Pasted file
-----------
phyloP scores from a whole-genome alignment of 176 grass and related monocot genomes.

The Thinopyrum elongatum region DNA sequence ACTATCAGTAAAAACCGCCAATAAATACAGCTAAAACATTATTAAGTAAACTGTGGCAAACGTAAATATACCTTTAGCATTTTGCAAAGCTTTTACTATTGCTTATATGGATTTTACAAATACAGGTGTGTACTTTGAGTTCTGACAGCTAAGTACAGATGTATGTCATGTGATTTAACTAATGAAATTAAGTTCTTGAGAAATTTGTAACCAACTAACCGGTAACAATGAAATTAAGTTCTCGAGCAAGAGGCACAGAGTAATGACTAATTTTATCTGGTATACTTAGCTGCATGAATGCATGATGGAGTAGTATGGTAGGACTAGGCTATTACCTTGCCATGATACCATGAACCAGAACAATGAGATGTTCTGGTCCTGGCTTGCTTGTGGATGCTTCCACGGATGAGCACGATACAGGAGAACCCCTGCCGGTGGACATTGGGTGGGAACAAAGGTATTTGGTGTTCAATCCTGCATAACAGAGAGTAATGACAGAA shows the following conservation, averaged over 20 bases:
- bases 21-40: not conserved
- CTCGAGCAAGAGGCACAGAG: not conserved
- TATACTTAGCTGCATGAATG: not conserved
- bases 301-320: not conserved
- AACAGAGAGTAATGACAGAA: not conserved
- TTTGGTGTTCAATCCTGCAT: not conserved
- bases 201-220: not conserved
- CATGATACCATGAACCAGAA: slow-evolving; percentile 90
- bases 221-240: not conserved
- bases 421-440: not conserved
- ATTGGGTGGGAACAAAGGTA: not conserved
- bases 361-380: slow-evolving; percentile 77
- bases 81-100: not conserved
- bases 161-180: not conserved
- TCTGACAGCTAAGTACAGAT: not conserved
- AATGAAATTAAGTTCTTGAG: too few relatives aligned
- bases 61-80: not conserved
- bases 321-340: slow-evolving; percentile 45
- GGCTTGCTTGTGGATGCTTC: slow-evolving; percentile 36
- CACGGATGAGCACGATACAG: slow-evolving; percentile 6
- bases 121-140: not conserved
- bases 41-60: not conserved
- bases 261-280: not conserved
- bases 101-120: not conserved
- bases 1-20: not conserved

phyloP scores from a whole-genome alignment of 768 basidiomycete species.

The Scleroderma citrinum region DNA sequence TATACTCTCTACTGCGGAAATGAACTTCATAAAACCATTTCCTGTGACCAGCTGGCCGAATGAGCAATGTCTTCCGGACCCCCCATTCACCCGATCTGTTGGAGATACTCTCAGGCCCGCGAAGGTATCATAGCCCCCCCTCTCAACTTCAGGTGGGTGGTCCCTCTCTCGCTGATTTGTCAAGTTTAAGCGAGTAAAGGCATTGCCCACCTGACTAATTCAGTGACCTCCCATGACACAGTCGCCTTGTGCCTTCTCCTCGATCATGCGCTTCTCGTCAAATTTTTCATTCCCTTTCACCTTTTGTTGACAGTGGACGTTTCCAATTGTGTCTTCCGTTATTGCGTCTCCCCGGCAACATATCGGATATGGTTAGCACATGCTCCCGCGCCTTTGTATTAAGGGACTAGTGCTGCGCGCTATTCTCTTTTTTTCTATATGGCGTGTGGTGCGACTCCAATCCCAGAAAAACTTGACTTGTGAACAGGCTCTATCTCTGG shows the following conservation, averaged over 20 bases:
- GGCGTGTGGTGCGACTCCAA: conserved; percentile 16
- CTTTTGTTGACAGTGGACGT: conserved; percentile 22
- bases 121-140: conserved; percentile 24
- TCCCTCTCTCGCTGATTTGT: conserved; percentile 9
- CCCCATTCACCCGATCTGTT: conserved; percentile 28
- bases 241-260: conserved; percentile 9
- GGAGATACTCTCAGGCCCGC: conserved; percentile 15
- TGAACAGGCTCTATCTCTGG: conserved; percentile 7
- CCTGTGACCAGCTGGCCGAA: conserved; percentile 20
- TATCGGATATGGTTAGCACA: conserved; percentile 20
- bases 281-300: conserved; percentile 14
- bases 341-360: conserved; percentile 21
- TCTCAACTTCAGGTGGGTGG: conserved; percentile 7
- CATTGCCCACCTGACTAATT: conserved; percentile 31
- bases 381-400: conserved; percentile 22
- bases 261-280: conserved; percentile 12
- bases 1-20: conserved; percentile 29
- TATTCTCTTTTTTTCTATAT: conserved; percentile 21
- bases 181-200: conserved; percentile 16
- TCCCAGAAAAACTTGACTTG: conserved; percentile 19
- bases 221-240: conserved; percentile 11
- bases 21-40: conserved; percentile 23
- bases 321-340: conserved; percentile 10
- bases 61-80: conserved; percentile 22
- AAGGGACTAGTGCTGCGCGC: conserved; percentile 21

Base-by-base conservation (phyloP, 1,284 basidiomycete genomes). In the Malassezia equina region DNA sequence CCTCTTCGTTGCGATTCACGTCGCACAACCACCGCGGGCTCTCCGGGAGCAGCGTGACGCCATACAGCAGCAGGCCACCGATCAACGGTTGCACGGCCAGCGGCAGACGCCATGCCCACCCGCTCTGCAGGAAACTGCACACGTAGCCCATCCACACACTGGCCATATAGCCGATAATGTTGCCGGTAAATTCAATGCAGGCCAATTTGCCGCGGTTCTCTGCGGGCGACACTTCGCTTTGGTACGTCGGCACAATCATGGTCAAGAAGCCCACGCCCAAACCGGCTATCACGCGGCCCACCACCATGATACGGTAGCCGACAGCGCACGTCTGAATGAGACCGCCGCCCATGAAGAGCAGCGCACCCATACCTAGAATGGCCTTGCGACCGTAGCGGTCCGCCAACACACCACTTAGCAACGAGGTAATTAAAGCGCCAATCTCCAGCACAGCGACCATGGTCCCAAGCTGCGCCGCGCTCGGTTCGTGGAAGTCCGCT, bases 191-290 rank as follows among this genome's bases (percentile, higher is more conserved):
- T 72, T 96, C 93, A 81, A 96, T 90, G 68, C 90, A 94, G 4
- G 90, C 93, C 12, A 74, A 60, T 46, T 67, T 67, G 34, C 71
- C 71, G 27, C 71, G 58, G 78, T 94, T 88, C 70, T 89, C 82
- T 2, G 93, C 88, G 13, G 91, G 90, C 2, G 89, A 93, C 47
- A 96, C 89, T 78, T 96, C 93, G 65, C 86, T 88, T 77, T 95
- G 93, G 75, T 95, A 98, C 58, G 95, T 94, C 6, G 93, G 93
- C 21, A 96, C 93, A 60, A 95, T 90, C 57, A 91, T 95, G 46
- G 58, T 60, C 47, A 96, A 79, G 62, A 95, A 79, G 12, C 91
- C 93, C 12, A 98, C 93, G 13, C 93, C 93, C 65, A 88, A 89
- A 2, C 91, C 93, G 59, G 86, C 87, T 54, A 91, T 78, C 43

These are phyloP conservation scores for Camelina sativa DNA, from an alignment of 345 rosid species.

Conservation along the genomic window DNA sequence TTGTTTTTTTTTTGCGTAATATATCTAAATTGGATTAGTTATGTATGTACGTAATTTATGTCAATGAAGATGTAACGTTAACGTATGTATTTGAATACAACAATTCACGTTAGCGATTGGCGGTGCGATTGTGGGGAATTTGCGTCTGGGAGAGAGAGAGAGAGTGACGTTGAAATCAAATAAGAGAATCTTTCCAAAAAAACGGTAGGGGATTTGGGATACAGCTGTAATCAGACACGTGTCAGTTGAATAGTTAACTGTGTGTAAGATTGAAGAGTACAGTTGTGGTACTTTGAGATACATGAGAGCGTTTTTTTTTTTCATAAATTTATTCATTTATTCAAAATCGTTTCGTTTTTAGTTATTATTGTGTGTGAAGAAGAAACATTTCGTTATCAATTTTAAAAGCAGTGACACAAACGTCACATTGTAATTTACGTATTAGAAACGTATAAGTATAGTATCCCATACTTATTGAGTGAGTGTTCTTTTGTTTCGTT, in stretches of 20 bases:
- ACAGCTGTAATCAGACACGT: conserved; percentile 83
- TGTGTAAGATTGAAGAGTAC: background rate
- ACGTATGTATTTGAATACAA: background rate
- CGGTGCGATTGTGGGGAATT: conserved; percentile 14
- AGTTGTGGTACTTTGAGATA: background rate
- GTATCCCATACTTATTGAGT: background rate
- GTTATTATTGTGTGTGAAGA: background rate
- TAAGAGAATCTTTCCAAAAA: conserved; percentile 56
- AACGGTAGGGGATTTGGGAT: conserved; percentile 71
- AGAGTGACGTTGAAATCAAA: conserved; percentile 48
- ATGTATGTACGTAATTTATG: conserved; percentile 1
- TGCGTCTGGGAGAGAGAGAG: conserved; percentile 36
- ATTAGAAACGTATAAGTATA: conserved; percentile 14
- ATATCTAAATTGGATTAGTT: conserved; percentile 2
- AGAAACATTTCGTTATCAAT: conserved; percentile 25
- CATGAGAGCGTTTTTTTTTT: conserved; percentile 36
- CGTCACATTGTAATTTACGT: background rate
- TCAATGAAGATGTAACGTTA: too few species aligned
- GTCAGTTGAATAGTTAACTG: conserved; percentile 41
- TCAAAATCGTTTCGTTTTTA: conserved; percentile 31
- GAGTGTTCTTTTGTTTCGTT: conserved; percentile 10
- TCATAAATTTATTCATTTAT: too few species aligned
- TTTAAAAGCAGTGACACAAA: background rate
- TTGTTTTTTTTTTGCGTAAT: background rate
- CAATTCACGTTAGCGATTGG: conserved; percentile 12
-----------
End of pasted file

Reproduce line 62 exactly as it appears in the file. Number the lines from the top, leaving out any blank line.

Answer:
- C 21, A 96, C 93, A 60, A 95, T 90, C 57, A 91, T 95, G 46